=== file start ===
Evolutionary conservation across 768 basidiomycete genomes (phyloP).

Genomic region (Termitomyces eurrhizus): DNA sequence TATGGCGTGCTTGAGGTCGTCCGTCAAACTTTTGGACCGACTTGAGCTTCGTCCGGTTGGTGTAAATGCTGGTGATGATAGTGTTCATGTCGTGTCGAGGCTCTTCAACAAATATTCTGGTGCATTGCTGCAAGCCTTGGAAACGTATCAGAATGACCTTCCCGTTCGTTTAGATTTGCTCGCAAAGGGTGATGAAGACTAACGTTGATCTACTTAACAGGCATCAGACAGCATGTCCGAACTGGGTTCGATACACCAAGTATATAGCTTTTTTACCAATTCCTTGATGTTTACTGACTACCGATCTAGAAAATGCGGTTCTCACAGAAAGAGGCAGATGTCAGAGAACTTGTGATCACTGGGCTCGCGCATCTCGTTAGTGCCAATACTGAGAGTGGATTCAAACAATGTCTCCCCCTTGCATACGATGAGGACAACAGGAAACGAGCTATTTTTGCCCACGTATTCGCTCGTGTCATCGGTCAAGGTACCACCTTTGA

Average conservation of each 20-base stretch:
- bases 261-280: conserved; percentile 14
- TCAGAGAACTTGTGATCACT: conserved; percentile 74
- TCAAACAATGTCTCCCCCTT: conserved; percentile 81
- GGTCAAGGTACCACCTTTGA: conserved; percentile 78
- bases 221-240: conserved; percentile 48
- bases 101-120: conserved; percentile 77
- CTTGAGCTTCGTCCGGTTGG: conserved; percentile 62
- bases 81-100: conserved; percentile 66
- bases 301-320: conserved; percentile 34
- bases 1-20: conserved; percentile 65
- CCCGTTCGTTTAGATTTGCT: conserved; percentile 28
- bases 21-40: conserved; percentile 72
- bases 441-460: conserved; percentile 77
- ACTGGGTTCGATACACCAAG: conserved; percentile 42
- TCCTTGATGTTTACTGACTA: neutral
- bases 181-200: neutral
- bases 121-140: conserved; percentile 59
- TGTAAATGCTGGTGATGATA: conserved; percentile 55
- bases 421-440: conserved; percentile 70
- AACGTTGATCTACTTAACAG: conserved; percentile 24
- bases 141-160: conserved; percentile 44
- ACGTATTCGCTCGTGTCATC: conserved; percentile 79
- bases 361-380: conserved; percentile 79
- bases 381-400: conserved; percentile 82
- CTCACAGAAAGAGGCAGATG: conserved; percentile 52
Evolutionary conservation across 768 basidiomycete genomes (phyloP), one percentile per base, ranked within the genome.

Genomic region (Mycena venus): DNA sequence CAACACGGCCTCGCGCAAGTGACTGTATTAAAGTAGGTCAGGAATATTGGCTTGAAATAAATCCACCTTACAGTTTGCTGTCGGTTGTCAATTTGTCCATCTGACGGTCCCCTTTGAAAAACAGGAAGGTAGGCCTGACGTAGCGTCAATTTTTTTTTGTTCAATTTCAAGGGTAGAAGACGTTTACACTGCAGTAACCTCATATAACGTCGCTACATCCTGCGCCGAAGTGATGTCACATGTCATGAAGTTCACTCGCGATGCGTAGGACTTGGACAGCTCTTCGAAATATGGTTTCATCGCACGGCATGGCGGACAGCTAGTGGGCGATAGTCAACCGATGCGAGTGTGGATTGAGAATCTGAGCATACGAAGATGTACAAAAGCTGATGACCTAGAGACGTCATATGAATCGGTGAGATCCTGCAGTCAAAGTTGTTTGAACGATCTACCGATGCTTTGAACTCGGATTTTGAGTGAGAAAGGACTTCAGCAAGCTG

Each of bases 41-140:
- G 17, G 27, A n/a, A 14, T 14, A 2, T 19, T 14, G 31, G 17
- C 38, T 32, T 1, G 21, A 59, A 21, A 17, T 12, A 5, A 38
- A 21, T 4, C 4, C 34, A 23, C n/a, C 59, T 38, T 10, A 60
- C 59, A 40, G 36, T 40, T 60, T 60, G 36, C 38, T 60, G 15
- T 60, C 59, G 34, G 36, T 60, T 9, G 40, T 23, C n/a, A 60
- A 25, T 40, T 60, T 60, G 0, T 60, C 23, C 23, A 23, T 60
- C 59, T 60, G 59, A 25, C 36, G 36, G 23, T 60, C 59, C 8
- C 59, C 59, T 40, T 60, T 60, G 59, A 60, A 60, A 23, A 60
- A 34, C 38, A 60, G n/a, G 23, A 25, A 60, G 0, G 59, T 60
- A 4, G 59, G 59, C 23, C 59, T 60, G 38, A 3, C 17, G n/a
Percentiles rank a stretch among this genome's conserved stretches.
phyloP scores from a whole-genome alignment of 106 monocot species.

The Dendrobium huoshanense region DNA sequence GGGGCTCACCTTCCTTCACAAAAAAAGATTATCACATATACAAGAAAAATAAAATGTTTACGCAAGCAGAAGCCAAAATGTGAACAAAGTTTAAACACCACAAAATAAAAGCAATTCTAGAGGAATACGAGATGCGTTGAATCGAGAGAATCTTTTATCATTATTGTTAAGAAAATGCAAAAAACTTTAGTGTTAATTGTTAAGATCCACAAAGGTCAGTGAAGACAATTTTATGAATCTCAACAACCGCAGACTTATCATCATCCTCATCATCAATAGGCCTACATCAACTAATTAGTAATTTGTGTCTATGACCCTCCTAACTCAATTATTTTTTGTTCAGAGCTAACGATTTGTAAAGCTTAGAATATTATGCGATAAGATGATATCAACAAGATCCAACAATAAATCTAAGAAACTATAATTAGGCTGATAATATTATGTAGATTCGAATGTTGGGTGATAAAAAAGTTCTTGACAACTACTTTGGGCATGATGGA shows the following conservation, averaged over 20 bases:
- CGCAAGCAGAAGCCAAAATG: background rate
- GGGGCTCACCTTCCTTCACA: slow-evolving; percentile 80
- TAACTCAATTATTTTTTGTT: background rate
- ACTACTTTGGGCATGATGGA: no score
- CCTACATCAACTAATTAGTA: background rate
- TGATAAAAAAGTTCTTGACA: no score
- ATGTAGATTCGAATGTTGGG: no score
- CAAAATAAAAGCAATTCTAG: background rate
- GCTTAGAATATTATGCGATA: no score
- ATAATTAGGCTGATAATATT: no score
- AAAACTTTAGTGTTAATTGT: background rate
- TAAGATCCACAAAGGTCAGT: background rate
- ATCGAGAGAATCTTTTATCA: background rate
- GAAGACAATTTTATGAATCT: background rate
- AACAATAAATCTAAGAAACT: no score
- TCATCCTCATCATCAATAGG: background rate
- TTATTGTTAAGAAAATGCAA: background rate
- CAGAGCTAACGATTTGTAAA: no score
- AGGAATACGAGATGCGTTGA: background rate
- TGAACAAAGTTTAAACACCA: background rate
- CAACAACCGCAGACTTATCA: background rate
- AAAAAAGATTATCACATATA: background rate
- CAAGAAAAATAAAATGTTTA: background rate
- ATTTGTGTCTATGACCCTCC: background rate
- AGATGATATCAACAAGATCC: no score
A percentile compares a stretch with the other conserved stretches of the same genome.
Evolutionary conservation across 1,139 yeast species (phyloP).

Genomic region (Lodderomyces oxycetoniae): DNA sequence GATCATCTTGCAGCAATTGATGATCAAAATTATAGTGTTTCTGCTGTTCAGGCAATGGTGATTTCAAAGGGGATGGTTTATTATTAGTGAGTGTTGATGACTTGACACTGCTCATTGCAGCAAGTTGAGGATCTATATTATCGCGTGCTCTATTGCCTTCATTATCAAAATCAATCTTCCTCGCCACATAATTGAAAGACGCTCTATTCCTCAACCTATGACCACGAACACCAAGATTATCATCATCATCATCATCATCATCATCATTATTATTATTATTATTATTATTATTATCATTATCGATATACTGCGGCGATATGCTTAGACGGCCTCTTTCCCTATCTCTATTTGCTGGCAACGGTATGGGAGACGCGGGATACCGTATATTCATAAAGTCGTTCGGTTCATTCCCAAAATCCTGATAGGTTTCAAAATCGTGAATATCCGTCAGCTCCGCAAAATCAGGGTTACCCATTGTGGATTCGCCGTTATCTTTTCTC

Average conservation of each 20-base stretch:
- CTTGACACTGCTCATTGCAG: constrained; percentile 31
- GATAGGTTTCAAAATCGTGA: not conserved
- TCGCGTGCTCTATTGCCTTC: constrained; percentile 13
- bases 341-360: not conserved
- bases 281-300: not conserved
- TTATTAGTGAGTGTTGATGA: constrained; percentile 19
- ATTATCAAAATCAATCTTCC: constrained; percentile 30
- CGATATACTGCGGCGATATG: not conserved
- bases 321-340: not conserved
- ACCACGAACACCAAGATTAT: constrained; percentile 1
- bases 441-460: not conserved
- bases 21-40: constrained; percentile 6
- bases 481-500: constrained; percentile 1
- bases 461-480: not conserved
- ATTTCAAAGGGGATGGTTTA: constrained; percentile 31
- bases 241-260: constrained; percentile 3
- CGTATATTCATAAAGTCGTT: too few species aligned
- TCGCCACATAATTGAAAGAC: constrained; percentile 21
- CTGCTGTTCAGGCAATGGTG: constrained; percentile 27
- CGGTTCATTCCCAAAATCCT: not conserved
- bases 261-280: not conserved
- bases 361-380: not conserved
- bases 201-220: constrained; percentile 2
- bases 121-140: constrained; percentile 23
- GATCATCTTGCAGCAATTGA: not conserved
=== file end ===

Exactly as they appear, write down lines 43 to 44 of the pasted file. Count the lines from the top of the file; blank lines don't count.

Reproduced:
phyloP scores from a whole-genome alignment of 106 monocot species.

The Dendrobium huoshanense region DNA sequence GGGGCTCACCTTCCTTCACAAAAAAAGATTATCACATATACAAGAAAAATAAAATGTTTACGCAAGCAGAAGCCAAAATGTGAACAAAGTTTAAACACCACAAAATAAAAGCAATTCTAGAGGAATACGAGATGCGTTGAATCGAGAGAATCTTTTATCATTATTGTTAAGAAAATGCAAAAAACTTTAGTGTTAATTGTTAAGATCCACAAAGGTCAGTGAAGACAATTTTATGAATCTCAACAACCGCAGACTTATCATCATCCTCATCATCAATAGGCCTACATCAACTAATTAGTAATTTGTGTCTATGACCCTCCTAACTCAATTATTTTTTGTTCAGAGCTAACGATTTGTAAAGCTTAGAATATTATGCGATAAGATGATATCAACAAGATCCAACAATAAATCTAAGAAACTATAATTAGGCTGATAATATTATGTAGATTCGAATGTTGGGTGATAAAAAAGTTCTTGACAACTACTTTGGGCATGATGGA shows the following conservation, averaged over 20 bases: